AN unwillingness by farmers on previous councils to lift rates has left Federation Council needing to adopt a plan which flags rate rises totalling 60 per cent over four years, a councillor says.
Gail Law slammed the approach of past Corowa councillors after up to 200 frustrated ratepayers gathered outside Federation Council's head office on Tuesday morning to show their frustration at budget plans.
A rate rise of 2.5 per cent will apply for the coming financial year but in the four following years increases of 19 per cent, 17 per cent, 14 per cent and 10 per cent have been proposed via special rate variations which would require approval from an independent tribunal.
Mr Bott told councillors those rises were "unaffordable and unachievable".
He called on the council to have an independent external review to address "accountability, financial responsibility and operational delivery performance and efficiency issues".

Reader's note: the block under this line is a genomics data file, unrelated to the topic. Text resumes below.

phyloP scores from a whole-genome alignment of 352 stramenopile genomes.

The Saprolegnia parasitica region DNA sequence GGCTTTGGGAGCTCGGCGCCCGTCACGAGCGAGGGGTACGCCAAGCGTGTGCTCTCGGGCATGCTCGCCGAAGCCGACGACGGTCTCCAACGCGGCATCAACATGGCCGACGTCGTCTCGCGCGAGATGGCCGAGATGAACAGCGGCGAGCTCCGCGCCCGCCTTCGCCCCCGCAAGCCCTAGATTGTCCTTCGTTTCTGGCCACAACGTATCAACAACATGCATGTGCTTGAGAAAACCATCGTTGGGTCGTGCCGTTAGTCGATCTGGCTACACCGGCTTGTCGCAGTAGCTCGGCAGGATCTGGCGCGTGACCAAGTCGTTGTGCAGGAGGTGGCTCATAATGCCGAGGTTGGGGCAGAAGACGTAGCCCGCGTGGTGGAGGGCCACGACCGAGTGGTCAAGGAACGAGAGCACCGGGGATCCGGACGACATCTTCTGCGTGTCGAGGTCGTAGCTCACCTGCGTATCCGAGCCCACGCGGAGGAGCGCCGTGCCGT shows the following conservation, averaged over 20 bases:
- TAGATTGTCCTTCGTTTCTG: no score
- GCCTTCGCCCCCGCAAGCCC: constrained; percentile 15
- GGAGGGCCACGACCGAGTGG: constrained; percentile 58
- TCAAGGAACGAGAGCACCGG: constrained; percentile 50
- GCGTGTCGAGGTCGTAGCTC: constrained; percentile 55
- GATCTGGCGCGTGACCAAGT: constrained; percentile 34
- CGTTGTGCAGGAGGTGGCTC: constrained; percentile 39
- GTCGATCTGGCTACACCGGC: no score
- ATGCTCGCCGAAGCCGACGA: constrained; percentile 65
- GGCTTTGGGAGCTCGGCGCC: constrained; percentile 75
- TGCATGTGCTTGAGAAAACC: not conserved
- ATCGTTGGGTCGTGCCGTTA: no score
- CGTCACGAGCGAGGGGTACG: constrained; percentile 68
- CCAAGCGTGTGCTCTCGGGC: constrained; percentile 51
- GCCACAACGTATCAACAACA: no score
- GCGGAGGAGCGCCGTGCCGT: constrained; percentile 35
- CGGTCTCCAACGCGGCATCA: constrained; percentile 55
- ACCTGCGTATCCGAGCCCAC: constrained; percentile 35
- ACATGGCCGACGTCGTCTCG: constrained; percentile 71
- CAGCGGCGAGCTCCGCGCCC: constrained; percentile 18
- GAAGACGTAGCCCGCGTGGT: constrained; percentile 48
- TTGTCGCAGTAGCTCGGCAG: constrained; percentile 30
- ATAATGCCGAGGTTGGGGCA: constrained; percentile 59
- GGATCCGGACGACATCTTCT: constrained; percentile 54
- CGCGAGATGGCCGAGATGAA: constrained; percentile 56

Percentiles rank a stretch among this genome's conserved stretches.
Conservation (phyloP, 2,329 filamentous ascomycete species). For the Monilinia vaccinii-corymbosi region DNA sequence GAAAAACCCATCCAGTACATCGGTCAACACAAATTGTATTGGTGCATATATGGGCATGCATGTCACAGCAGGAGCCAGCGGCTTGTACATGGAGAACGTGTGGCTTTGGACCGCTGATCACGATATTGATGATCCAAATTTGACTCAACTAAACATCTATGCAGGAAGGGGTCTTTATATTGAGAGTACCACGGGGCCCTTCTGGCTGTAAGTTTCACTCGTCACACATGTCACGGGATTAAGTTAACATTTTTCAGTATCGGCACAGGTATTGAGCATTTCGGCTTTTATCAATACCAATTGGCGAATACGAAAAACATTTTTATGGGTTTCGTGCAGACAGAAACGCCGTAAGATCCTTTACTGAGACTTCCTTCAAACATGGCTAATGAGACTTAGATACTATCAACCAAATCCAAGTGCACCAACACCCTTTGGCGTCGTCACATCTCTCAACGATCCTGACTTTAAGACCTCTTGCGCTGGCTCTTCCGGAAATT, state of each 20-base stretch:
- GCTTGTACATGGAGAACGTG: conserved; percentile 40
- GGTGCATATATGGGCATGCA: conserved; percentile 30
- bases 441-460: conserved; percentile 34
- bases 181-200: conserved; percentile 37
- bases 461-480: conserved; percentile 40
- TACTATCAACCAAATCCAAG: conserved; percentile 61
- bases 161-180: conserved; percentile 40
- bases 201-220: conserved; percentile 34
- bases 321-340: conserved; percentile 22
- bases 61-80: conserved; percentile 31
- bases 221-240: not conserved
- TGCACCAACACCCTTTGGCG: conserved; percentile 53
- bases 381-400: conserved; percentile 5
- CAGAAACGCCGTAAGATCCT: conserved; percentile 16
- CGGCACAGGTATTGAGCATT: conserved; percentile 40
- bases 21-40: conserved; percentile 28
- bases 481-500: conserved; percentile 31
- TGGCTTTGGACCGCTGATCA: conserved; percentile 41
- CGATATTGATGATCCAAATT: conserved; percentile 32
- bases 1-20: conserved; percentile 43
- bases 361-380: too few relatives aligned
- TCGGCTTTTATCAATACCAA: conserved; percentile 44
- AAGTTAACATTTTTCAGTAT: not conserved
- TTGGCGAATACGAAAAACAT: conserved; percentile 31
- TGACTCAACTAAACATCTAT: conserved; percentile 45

Cr Law replied to Mr Bott by saying Federation was one of the lowest rating NSW councils because Corowa Shire councillors, who were farmers, decided that group couldn't afford an increase.
"Mr Bott said 'we need strong leadership', his father was in our strong leadership when we were one of the lowest rated councils and could have raised our rates and we didn't," Cr Law said.
"He talks that we must do things fit for purpose, well the farmers need to do things fit for purpose as well, what's the point of driving a B-double truck down a gravel road in wet conditions when the road is not fit for it.
"Why not take three three loads in a small truck?
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"I know that farmers are running a business, but council has to run too.
"If the rate rise is stopped at 2.5 per cent, and everything else is going up five, seven, eight per cent how can council get ahead....we'll be going...further backwards."
Other councillors also spoke in favour of further increasing rates, Andrew Kennedy saying his building business was suffering with economic pressures and would be hurt by the move "but someone's just got to do it".
Mayor Pat Bourke said hearing about ambulances struggling to attend emergencies because of the poor state of the council's rural roads was a determining factor in him supporting the rate rises.
He blamed a lack of government funding for the council's financial plight, saying "we're getting four per cent of the tax dollar and doing 25 per cent of the work".
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